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Practical Team Building That Works

An associate of mine tells the story of a former employer that sent the whole company out to a fancy resort so that they could, among other things, form teams that built boats out of Styrofoam. All that she learned from the exercise was that computer engineer skills don’t translate to practical boat design — and that great working relationships are not necessarily built based on a few days of manufactured fun outside of the office.

I’m not discounting the possibility that professionally-designed team-building activities can successfully build close ties. But, it’s just as possible that a more practical approach that’s directly connected to the actual work can be very effective.

Why force team building?

People are social animals by nature. Sometimes, however, they will actually fight their nature when forced into artificial team-building activities. Instead, try to make meetings more sociable, as formal business meetings can intimidate people who are not comfortable sharing ideas outside of their immediate group. Try to hold meetings in unusual locations or spaces. This can be a room with comfy chairs instead of a formal conference room. Even a restaurant provides a setting for some informal chatter and relationship building before diving into agendas.

Arrange inter-departmental activities.

Company departments commonly work in their own vacuums. They work together exclusively and they typically sit in the lunch room in tightly-knit groups. To develop a true team, create activities that will break down department walls. Cross-functional team members typically share new perspectives. This gives everyone a wider viewpoint that benefits every project.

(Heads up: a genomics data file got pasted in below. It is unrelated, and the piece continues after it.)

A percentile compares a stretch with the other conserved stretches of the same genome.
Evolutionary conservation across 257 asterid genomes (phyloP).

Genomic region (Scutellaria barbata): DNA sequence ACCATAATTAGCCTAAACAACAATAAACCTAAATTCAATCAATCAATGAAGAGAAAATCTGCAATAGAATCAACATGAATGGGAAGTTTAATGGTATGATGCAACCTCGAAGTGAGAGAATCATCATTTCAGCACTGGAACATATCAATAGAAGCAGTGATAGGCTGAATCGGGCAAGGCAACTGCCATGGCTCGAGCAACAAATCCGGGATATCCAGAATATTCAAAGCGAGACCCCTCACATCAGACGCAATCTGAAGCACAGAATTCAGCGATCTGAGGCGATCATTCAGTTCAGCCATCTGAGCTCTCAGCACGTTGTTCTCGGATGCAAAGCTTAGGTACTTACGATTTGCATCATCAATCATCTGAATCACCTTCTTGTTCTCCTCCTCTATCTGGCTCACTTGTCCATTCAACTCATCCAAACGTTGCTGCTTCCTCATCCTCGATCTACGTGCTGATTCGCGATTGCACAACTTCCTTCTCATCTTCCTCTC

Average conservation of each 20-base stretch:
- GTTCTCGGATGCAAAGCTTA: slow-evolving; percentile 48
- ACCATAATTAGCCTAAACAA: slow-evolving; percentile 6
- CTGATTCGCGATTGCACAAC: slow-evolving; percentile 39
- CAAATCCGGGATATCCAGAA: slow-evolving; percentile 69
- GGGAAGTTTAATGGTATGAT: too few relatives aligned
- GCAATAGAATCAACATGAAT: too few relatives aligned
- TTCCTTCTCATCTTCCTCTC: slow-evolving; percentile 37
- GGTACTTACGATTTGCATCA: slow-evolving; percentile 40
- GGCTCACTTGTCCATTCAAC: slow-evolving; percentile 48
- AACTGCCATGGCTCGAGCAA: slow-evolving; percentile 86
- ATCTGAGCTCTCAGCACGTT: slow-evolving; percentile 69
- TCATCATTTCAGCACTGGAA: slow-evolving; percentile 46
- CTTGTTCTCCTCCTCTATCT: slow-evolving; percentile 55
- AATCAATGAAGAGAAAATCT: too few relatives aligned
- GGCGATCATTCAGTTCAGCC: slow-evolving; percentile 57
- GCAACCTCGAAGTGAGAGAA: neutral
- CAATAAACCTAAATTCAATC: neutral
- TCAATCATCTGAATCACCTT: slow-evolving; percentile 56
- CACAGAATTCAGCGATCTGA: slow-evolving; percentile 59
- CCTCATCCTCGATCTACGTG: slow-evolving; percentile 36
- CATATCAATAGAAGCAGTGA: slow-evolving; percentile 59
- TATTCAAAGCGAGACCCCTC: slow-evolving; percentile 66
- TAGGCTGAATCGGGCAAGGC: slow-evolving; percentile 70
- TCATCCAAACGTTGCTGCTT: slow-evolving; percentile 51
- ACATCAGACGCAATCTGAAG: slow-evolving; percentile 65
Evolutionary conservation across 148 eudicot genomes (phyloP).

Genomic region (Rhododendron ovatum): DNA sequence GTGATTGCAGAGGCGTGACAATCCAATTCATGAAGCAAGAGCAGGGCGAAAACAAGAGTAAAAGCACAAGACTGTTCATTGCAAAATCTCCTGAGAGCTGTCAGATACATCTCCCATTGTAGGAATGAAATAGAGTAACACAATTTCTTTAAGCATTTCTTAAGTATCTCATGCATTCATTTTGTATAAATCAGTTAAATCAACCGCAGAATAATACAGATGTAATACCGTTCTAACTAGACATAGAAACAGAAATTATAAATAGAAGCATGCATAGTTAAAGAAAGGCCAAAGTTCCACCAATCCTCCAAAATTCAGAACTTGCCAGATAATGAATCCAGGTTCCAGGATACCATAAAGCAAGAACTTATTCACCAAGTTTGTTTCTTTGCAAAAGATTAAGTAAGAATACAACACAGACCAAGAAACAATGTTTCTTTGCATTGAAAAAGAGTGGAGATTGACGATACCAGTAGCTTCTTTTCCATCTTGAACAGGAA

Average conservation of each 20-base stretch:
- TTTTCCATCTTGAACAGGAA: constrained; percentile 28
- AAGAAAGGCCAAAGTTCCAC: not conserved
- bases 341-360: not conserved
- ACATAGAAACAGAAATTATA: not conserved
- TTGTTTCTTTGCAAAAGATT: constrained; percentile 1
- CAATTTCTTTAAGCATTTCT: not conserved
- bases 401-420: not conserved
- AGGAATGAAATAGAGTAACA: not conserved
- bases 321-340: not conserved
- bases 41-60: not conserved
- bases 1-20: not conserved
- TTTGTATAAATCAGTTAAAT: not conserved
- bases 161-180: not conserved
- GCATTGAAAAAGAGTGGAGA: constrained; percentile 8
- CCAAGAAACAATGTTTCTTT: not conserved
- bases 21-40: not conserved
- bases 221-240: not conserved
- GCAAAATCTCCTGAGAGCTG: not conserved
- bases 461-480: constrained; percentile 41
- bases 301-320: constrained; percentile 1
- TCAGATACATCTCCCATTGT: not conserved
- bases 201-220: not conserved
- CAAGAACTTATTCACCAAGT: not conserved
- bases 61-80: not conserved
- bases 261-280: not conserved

Take this tactic one step further by including multiple departments not just in activities, but also in meetings. Where you might have only invited the Consulting Department in the past, include the Accounting Department members who will eventually be affected by a given project, along with anyone else who can provide meaningful input. Regardless of how they get together, members of all departments share a variety of perspectives. Team expansion helps set projects along the right path from the beginning, while anticipating and avoiding potentially major issues down the road.

Turn real-life issues into games.

Rather than relying on boat-building or any other artificial situations to build remote teams, why not create camaraderie within the actual things that you do every day? Sometimes, the best way to know your employees — and help them get to know each other — is through real-life situations.

Let’s say that your custom software business wants to expand to include a line of off-the-shelf products. Your sales people know the features that customers commonly request. Since your programmers create the custom products, they also have a good idea of universal customer needs, along with possible serious issues that can arise during the development process. Would an idea contest develop a better new product?

Create teams from both departments (and any other departments that might have meaningful viewpoints). Give each team a list of product must-haves and give them a specific time-frame to come up with ideas that will develop the perfect product. Don’t be surprised if all teams win the game; you often benefit most when you take one idea from Column A and another from Column B.

This is a win-win-win game. Your employees enhance cross-departmental working relationships. The company benefits from well-developed product ideas. And, customers benefit when they save money by buying the products that they truly need off-the-shelf.

Design space for interactivity.

If you and your team appreciate a bit of peace and quiet, then you probably want to avoid an open office design in your workplace. Still, this doesn’t mean that you can’t incorporate team-building into workplace design.

Create unique spaces, whether they hold games, relaxation chairs or other sociable elements for workers to benefit from taking a break and getting to know each other.

Work relationships, like any other relationships, take time to build, but you can do this through a few changes to workflow. This can be the best strategy for team building at a fraction of the cost of hiring someone to take everyone to build boats at overpriced resorts.


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About the author

Carol Roth is a radio host on WGN, a CNBC TV contributor, a ‘recovering’ investment banker & a bestselling author of The Entrepreneur Equation. You can find her on Twitter @CarolJSRoth or at She also has an action figure made in her likeness.